Americans’ obsession with pickup trucks has made the Ford F-Series the most-purchased vehicle for more than 40 years straight. Pickups were the top three selling vehicles in 2020 and were the top new vehicles purchased in 40 out of 50 states according to Edmunds.
Earlier this year, Ford Motor Company announced it would begin selling the F-150 Lightning electric vehicle (EV) pickup truck in May 2022. The auto industry was surprised by Ford’s aggressively low price tag on the F-150 Lightning Pro, its stripped-down work truck model intended to appeal to professional fleet purchasers and value-conscious drivers. Starting under $40,000, not including the federal tax incentive of up to $7,500, the Lightning Pro has a targeted 426 horse power, a range of approximately 230 miles on a full charge and also some standard features that offer extra value that only EV technology can provide.
Ford’s announcement of the F-150 Lightning EV unveiled the first EV pickup truck from a major auto manufacturer. The Lightning is more of an incremental change to the existing F-150 architecture, instead of being designed from the ground up like Tesla’s space-age Cybertruck.
“This is a big deal considering the number of F-Series pickup trucks sold each year. It could really make a difference in EV adoption by consumers and commercial fleets,” CFC Vice President of Industry Research and Consulting Mark Schneider said. “We studied the cost of ownership of the F-150 Lightning EV Pro model and a similarly equipped F-150 pickup with an internal combustion engine (ICE) over a 10-year period. Over that period, we project the EV version could save $8,000 when compared with the ICE version. Lower-cost electricity versus higher-cost gasoline, maintenance costs and purchase price contributed to the lower overall cost of ownership of the EV version.”
Growth of EV sales in the United States accelerated in 2021, hitting new records in the second quarter and surpassing 15 percent share of the passenger vehicle market according to a recent Atlas Public Policy report. June sales surpassed 66,000 EVs, eclipsing the previous monthly record by more than 10,000 vehicles. Market share has also rebounded to 2.5 percent in the first half of 2021 from 1.8 percent in 2020 and 1.4 percent in 2019 according to an InsideEVs report. The EV market is continuing to expand as new models are introduced and become available to purchase. The only wildcard is how supply-chain constraints will affect manufactures ability to build new EVs over the next six to eight months.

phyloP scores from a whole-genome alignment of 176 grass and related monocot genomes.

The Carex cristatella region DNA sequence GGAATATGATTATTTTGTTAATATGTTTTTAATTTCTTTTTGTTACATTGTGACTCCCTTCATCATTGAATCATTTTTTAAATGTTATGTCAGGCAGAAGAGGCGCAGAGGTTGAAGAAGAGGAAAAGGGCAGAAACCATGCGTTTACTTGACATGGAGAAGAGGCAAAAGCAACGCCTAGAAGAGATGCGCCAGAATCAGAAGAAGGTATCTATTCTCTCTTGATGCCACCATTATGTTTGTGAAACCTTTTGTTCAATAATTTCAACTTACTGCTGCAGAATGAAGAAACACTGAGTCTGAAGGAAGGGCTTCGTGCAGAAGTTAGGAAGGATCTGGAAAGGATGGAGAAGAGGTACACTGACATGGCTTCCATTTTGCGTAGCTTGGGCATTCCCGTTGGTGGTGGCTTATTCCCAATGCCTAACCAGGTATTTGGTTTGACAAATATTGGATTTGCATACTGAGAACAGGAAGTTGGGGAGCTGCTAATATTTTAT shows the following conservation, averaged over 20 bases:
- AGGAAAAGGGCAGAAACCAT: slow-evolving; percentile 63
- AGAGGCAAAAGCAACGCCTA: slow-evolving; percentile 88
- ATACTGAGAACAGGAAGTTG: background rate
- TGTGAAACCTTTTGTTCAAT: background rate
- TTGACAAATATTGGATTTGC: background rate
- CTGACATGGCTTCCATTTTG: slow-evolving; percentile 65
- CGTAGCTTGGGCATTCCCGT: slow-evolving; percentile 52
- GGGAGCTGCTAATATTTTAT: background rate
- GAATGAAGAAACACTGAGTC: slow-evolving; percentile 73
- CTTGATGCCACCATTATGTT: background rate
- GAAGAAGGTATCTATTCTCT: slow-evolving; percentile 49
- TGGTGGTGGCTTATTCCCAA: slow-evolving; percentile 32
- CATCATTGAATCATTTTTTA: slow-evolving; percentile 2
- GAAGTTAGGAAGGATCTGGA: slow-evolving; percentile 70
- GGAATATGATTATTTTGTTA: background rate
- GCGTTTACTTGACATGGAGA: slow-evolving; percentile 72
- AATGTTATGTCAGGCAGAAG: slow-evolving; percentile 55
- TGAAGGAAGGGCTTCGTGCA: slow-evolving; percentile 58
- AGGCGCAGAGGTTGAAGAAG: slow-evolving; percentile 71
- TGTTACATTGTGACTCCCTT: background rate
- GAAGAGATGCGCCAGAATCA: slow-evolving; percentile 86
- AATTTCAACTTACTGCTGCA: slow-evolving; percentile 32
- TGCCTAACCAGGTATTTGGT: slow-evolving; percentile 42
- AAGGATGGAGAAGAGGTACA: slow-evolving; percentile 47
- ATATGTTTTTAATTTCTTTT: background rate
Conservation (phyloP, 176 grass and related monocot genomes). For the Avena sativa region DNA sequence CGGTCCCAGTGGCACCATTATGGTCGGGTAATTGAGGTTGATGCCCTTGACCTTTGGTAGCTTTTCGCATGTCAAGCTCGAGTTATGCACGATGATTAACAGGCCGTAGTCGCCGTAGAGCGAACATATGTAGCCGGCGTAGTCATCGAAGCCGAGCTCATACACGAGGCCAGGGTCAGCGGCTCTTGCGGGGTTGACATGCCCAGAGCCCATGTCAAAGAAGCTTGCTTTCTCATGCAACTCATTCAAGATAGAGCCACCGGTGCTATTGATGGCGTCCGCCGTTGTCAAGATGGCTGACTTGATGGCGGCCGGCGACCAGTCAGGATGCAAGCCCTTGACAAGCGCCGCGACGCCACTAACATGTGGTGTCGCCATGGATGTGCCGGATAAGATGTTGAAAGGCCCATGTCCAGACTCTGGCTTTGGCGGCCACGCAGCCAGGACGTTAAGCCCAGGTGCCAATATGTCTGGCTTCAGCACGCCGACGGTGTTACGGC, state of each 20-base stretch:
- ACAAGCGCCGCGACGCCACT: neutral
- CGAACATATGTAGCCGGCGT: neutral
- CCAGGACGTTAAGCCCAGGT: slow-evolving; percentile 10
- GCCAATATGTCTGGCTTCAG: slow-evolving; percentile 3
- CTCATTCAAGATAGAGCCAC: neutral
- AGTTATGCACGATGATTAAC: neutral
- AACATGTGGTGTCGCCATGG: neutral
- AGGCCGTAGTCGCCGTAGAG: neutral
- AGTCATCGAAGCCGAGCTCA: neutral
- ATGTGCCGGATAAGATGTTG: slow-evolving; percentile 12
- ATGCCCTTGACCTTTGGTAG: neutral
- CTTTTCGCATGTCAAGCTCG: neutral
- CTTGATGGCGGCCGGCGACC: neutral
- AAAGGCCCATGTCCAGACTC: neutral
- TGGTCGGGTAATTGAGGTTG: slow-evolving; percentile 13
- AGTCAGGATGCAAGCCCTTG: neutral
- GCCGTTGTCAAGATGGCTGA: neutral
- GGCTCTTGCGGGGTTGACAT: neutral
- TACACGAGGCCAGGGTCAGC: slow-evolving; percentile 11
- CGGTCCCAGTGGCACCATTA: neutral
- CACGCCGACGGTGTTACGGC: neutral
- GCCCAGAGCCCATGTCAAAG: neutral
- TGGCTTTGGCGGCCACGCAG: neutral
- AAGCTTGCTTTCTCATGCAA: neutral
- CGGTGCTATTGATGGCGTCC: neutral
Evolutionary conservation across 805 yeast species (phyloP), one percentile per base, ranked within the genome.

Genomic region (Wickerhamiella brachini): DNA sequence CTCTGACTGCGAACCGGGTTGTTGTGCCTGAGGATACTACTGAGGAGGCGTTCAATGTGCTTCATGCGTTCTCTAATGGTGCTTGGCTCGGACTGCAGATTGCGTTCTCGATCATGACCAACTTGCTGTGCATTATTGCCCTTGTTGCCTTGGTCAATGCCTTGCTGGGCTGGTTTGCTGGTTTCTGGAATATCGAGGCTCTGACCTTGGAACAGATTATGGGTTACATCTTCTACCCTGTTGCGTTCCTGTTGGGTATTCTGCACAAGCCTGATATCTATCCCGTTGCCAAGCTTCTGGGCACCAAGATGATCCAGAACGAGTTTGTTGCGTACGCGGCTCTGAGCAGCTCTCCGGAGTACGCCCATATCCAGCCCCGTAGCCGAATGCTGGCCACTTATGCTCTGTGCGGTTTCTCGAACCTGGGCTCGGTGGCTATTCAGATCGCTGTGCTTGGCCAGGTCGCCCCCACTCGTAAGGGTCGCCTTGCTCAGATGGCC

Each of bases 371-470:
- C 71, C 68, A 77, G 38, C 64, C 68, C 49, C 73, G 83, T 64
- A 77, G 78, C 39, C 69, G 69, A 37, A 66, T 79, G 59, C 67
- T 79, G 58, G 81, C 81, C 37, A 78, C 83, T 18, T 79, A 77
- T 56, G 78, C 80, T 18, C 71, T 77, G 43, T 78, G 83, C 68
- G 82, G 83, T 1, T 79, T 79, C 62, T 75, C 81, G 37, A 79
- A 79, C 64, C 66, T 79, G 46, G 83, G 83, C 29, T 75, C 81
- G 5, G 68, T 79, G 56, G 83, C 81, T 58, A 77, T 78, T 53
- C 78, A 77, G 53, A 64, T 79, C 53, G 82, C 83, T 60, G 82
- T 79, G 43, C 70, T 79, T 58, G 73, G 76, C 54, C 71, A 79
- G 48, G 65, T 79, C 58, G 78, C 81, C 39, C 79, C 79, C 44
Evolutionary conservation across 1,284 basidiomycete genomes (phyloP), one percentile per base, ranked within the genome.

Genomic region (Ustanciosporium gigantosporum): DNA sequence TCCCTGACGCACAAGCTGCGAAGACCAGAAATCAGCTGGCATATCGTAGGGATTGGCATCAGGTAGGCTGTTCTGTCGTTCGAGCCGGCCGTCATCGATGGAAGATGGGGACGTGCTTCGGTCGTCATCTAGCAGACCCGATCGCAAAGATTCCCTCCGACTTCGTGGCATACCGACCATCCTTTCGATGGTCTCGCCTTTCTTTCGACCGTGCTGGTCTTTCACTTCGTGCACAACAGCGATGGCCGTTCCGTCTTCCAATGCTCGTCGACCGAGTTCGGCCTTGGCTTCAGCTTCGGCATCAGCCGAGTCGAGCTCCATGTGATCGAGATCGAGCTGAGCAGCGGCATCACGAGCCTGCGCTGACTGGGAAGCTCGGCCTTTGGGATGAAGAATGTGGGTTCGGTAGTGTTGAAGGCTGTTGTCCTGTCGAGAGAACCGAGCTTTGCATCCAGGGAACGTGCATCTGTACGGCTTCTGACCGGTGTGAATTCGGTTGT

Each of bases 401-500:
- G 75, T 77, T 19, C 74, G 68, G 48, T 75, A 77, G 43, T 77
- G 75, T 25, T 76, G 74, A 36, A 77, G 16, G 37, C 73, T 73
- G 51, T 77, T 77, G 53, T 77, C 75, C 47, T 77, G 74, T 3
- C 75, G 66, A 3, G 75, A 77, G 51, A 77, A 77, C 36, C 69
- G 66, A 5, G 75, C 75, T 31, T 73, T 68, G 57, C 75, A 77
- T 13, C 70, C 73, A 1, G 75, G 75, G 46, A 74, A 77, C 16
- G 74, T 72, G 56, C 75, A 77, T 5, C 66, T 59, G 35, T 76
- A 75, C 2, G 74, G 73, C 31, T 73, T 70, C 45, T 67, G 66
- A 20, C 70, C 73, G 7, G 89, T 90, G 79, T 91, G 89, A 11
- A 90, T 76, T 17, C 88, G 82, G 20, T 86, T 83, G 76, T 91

“The difference in initial price between an affordable ICE vehicle and a modest EV has just been too much of a bridge for the majority of our members to cross,” Arizona-based Mohave Electric Cooperative (MEC) CEO Tyler Carlson said. “The financial realities of MEC’s predominantly low to middle-income membership means our consumers most often purchase affordable used or new ICE vehicles.”
While many consumers are priced out of EV purchases due to the lack of affordable options, Montana-based Lower Yellowstone and Mid-Yellowstone Electric Cooperative CEO Jason Brothen has one commercial member that began to plan to electrify a portion of its commercial fleet by 2022.
“The availability of an EV pickup from a major U.S. manufacturer will probably increase member interest in EVs, but members will still need to be convinced it’s a product that can really meet their needs,” Ohio-based Washington Electric Cooperative CEO Jeff Triplett said. “Our members don’t think of EVs as powerful. They need to be convinced that it’s a capable vehicle that they can use to do their jobs and overcome range anxiety.”
Georgia-based Cobb Electric Membership Corporation (EMC) estimates that 2,300 members charge EVs at their homes. Tim Jarrell, Cobb EMC vice president of Power Supply and Planning, attributes the large number of EVs on their system to the urban and technology-savvy members and higher income levels, eliminating the affordability barrier.
“The introduction of an EV pickup truck that is appealing to our members will be a game changer,” Kris Delaney, Cobb EMC vice president of Marketing and Corporate Communications, said. “We’re in between Atlanta and the country, and we love our trucks here.” She added that a less obvious, but compelling, selling point of EV pickups is how the trucks could provide for a better tailgating experience at college football games without the need for a generator running in the background.
Leaders from the four cooperatives all shared interest in, or have plans to, incorporate EV pickup trucks into their utility fleet. Each highlighted a specific challenge for an EV pickup truck to meet, including super-duty or heavy-duty enhanced payloads, towing and off-road capabilities and extended range.
Cobb EMC has reserved four F-150 Lightning pickups and intends to use them to support its operations. They will join a roster of EV sedans it uses to educate members about charging, rate options and potential savings.